Jessica Ennis-Hill opens up about media pressure on the How To Fail podcast

Jessica Ennis-Hill opens up about media pressure on the How To Fail podcast

The Olympian opened up about the pressure that came with being the face of Team GB, the importance of boundaries and how she finally learned to rest. 

Dame Jessica Ennis-Hill is one of the biggest and most recognisable figures in British sport – but being hailed as the pride of a nation comes with pressure and scrutiny.

The three time world champion and Olympic gold medallist opened up to host of How To Fail, Elizabeth Day, about how being the face of Team GB for the 2012 London games could have “crumbled” her. 

Chatting to Day, Ennis-Hill spoke similarly about how it feels to have the world’s eyes on her, even if in support.

Remembering the 2012 London Olympics  – where she won a gold medal, – Ennis-Hill recalls the energy and optimism of the whole country, but also the pressure that came with it. When people landed in Heathrow, they saw her “everywhere, on all the billboards”.

“It was so, so intense and when I look back now, I think ‘how did I actually cope and not crumble with the amount of pressure that was on me?’,” she said.

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Not only was she the face of the games, Ennis-Hill was competing in seven different events, including the heptathlon, which she says only added to the pressure for her to be the best at all times.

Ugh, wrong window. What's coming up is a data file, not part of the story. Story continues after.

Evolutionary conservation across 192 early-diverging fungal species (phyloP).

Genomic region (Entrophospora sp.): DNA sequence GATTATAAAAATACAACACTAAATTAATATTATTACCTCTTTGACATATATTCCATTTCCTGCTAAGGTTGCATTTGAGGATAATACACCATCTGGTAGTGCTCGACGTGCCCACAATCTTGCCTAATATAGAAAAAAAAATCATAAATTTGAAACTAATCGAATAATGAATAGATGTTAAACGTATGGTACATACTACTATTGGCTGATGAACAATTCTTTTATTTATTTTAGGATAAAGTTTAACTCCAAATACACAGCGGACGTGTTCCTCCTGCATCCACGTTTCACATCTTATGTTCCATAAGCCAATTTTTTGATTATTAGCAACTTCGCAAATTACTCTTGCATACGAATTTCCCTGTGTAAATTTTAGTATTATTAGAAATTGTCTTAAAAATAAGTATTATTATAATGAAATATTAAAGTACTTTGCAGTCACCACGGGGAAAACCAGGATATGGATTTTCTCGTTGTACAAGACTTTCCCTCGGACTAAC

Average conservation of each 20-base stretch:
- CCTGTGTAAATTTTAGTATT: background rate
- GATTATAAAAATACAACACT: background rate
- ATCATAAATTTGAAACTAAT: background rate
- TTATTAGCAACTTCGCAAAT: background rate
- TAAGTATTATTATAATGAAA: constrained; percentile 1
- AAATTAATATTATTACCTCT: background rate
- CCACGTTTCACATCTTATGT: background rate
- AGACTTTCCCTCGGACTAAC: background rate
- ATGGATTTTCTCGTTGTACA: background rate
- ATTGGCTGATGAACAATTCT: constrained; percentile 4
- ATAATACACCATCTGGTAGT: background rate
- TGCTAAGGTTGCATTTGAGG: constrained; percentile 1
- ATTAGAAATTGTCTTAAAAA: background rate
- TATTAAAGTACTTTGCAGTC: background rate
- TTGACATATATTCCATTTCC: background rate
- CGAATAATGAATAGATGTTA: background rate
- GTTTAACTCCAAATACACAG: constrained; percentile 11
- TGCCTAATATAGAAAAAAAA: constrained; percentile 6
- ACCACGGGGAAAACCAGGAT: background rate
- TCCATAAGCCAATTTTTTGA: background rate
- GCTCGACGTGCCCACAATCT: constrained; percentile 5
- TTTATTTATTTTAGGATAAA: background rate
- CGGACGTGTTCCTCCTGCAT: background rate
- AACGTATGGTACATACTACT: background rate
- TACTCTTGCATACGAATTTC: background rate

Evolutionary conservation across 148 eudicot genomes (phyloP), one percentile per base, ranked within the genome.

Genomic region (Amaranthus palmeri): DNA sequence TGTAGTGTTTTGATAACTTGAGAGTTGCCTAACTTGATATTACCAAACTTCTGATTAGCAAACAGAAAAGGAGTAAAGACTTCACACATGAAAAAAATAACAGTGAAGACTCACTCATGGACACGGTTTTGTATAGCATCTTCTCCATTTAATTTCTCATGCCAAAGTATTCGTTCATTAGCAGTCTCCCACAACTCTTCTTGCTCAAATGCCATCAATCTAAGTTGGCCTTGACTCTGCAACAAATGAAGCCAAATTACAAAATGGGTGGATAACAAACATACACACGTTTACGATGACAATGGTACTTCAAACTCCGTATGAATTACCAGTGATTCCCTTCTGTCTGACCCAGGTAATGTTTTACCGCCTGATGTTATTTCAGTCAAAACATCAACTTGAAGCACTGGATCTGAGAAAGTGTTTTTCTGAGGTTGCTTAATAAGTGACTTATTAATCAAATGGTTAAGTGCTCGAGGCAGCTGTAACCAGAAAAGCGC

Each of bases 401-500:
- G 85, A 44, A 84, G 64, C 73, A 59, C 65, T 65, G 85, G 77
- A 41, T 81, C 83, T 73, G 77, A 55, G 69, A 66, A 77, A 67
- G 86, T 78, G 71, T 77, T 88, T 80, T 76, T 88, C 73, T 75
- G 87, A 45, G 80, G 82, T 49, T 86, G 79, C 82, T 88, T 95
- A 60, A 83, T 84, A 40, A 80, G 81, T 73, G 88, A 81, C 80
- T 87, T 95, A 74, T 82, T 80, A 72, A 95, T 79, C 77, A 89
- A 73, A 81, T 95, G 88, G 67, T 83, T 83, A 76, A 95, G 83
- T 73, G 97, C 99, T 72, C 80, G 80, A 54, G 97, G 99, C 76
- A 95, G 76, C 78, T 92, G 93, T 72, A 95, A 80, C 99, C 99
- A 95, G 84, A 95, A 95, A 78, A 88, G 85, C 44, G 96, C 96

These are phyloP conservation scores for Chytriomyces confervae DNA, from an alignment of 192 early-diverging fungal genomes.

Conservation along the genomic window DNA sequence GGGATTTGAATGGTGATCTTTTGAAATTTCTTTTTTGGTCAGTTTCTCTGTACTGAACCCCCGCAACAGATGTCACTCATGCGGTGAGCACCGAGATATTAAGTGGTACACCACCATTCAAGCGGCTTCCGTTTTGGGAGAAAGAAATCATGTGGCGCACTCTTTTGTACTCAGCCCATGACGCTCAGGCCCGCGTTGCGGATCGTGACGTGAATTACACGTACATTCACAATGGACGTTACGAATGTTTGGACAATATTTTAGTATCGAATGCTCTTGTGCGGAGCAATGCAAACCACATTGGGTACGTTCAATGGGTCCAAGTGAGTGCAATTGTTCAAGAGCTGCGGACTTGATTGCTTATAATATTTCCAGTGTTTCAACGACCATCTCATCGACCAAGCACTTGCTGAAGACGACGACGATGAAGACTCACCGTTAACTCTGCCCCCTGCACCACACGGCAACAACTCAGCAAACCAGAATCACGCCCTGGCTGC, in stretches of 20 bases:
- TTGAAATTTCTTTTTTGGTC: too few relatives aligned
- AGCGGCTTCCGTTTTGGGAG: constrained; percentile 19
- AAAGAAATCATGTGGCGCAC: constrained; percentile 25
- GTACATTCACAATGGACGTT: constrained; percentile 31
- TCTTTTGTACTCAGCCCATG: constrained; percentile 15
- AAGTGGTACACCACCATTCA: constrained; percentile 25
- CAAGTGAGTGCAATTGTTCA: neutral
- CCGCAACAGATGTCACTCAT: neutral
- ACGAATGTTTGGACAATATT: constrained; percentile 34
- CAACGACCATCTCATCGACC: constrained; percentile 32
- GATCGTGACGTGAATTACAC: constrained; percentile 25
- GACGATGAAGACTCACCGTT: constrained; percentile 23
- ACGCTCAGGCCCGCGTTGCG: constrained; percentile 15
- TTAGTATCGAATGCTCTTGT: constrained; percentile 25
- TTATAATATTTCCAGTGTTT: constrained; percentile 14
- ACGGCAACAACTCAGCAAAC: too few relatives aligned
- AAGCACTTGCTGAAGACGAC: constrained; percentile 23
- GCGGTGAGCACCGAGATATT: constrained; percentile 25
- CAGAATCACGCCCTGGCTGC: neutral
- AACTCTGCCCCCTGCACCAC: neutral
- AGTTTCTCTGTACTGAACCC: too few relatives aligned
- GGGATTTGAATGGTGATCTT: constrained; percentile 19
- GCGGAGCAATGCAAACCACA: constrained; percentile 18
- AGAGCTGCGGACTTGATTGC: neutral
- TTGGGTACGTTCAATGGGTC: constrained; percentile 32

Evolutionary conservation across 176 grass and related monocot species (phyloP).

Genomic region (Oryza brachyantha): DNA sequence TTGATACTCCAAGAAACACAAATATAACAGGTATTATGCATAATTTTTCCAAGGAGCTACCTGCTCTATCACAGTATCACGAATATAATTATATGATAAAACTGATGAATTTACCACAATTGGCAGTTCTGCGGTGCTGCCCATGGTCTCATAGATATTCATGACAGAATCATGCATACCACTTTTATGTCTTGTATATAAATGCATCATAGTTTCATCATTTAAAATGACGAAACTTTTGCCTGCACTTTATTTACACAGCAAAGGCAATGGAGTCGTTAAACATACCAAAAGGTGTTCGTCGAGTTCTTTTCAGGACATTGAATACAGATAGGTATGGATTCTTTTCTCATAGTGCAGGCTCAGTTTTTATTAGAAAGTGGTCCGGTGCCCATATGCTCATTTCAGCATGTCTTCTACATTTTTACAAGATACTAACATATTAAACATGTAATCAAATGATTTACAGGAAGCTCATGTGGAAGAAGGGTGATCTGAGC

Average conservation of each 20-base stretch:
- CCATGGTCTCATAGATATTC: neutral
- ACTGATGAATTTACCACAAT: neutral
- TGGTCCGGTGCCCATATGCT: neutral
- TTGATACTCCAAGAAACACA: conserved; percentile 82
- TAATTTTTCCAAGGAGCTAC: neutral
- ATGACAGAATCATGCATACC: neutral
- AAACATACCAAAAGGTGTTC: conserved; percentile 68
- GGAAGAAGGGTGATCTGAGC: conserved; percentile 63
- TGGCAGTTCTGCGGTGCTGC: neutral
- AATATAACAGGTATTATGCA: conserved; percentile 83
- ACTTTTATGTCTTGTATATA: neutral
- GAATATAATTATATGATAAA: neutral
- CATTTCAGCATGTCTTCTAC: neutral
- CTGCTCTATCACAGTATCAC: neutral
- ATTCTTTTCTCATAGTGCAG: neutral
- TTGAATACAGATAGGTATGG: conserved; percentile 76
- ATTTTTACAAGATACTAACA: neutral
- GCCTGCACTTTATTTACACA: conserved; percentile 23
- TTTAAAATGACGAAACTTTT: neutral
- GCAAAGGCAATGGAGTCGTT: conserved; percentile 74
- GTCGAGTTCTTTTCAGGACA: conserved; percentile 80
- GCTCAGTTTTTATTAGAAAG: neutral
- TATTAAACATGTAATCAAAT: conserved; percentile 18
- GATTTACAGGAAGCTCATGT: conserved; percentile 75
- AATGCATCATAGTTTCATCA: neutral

“The highs are so high and in an instant everything can change,” she told Day about being an elite athlete on the world’s stage. 

She also revealed that her parents were so concerned about “all the noise and articles” about her, her father lost large amounts of weight with worry in the run up to the games. However, it was her private life and supportive family that keep her afloat through the very public pressure.

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Since tennis star Naomi Osaka’s withdrawal from the French Open on 1 June after receiving fines for not attending press conferences and being faced with expulsion, attention has rightfully fallen on the media expectations and treatment of athletes, particular women of colour.

“I am not a natural public speaker and get huge waves of anxiety before I speak to the world’s media,” Osaka said in a statement, explaining that she’d been feeling “vulnerable” and “anxious” in Paris and so decided it was best to “exercise self-care” by skipping the press conferences.

Many sports figures, including Serena Williams, have spoken out in support of Osaka’s decision to protect her mental health by setting boundaries for the media. 

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Setting those personal boundaries, as also Osaka did, is clearly important and, at times, essential for mental wellbeing.

Ennis-Hill also talked about the importance of physical boundaries and revealed her “failure to fully respect her body” through overtraining. 

“I pushed myself so much harder than I should have,” she told Day. “I didn’t think about the importance of resting, for me resting was wasted time – and I pushed myself to breaking point.”

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However, after sustaining an injury that caused her to miss what should have been her first Olympics in 2008, but she admits that she was “forced to stop.”

“I would never have stopped if I hadn’t been made to,” she said, but the experience made her realise the importance of physical and mental rest.

“I began to truly understand that you are your greatest asset and you have to look after yourself. You don’t only need to rest once you break down, you need to keep checking in with yourself.”

Images: Getty

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